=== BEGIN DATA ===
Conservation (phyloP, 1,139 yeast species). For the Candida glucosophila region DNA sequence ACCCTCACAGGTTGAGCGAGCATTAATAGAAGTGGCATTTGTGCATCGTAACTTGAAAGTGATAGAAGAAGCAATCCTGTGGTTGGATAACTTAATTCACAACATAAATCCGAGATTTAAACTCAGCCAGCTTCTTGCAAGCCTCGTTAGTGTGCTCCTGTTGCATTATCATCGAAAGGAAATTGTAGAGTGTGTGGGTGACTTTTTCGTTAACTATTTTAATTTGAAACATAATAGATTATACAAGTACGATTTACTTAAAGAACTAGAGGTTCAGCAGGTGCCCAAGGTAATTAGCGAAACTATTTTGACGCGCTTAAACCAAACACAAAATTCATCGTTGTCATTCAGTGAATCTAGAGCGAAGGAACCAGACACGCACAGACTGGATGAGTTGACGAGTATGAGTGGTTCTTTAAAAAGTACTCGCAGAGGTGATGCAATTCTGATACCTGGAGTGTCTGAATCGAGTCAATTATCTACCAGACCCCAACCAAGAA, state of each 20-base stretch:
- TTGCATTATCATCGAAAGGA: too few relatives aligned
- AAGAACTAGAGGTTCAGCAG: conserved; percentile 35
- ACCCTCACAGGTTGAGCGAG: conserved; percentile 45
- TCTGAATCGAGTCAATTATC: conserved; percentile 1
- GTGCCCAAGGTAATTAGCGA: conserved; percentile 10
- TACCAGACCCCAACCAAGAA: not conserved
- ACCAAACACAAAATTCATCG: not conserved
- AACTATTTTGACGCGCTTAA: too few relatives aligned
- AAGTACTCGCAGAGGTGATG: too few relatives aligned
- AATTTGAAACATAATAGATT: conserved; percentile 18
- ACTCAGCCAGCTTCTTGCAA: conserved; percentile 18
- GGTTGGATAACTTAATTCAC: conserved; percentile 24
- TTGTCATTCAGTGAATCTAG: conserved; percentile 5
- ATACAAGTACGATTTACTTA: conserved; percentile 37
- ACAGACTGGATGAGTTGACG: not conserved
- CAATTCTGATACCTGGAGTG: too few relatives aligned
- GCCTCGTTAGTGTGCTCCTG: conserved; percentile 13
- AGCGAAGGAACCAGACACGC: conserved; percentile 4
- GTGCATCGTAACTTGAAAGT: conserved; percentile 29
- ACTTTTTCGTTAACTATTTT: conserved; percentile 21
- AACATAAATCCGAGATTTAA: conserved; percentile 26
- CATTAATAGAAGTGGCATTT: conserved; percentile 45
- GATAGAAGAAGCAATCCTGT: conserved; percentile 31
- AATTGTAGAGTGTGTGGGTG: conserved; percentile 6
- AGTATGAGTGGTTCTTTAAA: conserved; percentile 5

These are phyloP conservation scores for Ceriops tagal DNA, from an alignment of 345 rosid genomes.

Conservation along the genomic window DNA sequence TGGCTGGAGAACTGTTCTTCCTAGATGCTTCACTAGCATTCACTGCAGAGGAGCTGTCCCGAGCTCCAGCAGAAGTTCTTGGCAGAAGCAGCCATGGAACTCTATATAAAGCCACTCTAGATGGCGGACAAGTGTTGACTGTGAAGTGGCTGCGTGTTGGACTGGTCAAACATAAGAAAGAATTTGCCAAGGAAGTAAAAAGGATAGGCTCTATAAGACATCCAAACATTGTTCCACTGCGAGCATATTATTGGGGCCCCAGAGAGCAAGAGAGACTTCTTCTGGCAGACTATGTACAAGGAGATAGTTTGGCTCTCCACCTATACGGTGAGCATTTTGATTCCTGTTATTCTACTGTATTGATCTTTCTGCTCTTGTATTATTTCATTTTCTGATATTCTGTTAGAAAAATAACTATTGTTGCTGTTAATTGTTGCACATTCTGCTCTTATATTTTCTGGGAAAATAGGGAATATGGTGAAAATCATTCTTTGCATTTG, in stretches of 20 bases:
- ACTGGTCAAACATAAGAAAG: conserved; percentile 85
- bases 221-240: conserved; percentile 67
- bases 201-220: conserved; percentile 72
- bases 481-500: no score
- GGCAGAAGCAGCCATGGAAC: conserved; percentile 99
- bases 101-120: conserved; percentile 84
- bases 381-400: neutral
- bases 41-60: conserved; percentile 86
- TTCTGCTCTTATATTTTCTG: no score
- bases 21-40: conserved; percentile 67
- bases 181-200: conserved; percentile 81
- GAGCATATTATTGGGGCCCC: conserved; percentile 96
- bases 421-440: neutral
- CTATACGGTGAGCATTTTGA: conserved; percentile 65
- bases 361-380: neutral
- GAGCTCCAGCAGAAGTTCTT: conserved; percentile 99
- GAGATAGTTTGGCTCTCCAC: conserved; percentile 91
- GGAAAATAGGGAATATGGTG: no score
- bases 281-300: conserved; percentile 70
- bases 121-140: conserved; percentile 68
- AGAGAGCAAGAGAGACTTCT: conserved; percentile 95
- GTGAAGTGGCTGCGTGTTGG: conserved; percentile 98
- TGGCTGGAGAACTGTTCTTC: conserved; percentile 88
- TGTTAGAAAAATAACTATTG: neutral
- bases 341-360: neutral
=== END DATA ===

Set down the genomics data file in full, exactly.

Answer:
Conservation (phyloP, 1,139 yeast species). For the Candida glucosophila region DNA sequence ACCCTCACAGGTTGAGCGAGCATTAATAGAAGTGGCATTTGTGCATCGTAACTTGAAAGTGATAGAAGAAGCAATCCTGTGGTTGGATAACTTAATTCACAACATAAATCCGAGATTTAAACTCAGCCAGCTTCTTGCAAGCCTCGTTAGTGTGCTCCTGTTGCATTATCATCGAAAGGAAATTGTAGAGTGTGTGGGTGACTTTTTCGTTAACTATTTTAATTTGAAACATAATAGATTATACAAGTACGATTTACTTAAAGAACTAGAGGTTCAGCAGGTGCCCAAGGTAATTAGCGAAACTATTTTGACGCGCTTAAACCAAACACAAAATTCATCGTTGTCATTCAGTGAATCTAGAGCGAAGGAACCAGACACGCACAGACTGGATGAGTTGACGAGTATGAGTGGTTCTTTAAAAAGTACTCGCAGAGGTGATGCAATTCTGATACCTGGAGTGTCTGAATCGAGTCAATTATCTACCAGACCCCAACCAAGAA, state of each 20-base stretch:
- TTGCATTATCATCGAAAGGA: too few relatives aligned
- AAGAACTAGAGGTTCAGCAG: conserved; percentile 35
- ACCCTCACAGGTTGAGCGAG: conserved; percentile 45
- TCTGAATCGAGTCAATTATC: conserved; percentile 1
- GTGCCCAAGGTAATTAGCGA: conserved; percentile 10
- TACCAGACCCCAACCAAGAA: not conserved
- ACCAAACACAAAATTCATCG: not conserved
- AACTATTTTGACGCGCTTAA: too few relatives aligned
- AAGTACTCGCAGAGGTGATG: too few relatives aligned
- AATTTGAAACATAATAGATT: conserved; percentile 18
- ACTCAGCCAGCTTCTTGCAA: conserved; percentile 18
- GGTTGGATAACTTAATTCAC: conserved; percentile 24
- TTGTCATTCAGTGAATCTAG: conserved; percentile 5
- ATACAAGTACGATTTACTTA: conserved; percentile 37
- ACAGACTGGATGAGTTGACG: not conserved
- CAATTCTGATACCTGGAGTG: too few relatives aligned
- GCCTCGTTAGTGTGCTCCTG: conserved; percentile 13
- AGCGAAGGAACCAGACACGC: conserved; percentile 4
- GTGCATCGTAACTTGAAAGT: conserved; percentile 29
- ACTTTTTCGTTAACTATTTT: conserved; percentile 21
- AACATAAATCCGAGATTTAA: conserved; percentile 26
- CATTAATAGAAGTGGCATTT: conserved; percentile 45
- GATAGAAGAAGCAATCCTGT: conserved; percentile 31
- AATTGTAGAGTGTGTGGGTG: conserved; percentile 6
- AGTATGAGTGGTTCTTTAAA: conserved; percentile 5

These are phyloP conservation scores for Ceriops tagal DNA, from an alignment of 345 rosid genomes.

Conservation along the genomic window DNA sequence TGGCTGGAGAACTGTTCTTCCTAGATGCTTCACTAGCATTCACTGCAGAGGAGCTGTCCCGAGCTCCAGCAGAAGTTCTTGGCAGAAGCAGCCATGGAACTCTATATAAAGCCACTCTAGATGGCGGACAAGTGTTGACTGTGAAGTGGCTGCGTGTTGGACTGGTCAAACATAAGAAAGAATTTGCCAAGGAAGTAAAAAGGATAGGCTCTATAAGACATCCAAACATTGTTCCACTGCGAGCATATTATTGGGGCCCCAGAGAGCAAGAGAGACTTCTTCTGGCAGACTATGTACAAGGAGATAGTTTGGCTCTCCACCTATACGGTGAGCATTTTGATTCCTGTTATTCTACTGTATTGATCTTTCTGCTCTTGTATTATTTCATTTTCTGATATTCTGTTAGAAAAATAACTATTGTTGCTGTTAATTGTTGCACATTCTGCTCTTATATTTTCTGGGAAAATAGGGAATATGGTGAAAATCATTCTTTGCATTTG, in stretches of 20 bases:
- ACTGGTCAAACATAAGAAAG: conserved; percentile 85
- bases 221-240: conserved; percentile 67
- bases 201-220: conserved; percentile 72
- bases 481-500: no score
- GGCAGAAGCAGCCATGGAAC: conserved; percentile 99
- bases 101-120: conserved; percentile 84
- bases 381-400: neutral
- bases 41-60: conserved; percentile 86
- TTCTGCTCTTATATTTTCTG: no score
- bases 21-40: conserved; percentile 67
- bases 181-200: conserved; percentile 81
- GAGCATATTATTGGGGCCCC: conserved; percentile 96
- bases 421-440: neutral
- CTATACGGTGAGCATTTTGA: conserved; percentile 65
- bases 361-380: neutral
- GAGCTCCAGCAGAAGTTCTT: conserved; percentile 99
- GAGATAGTTTGGCTCTCCAC: conserved; percentile 91
- GGAAAATAGGGAATATGGTG: no score
- bases 281-300: conserved; percentile 70
- bases 121-140: conserved; percentile 68
- AGAGAGCAAGAGAGACTTCT: conserved; percentile 95
- GTGAAGTGGCTGCGTGTTGG: conserved; percentile 98
- TGGCTGGAGAACTGTTCTTC: conserved; percentile 88
- TGTTAGAAAAATAACTATTG: neutral
- bases 341-360: neutral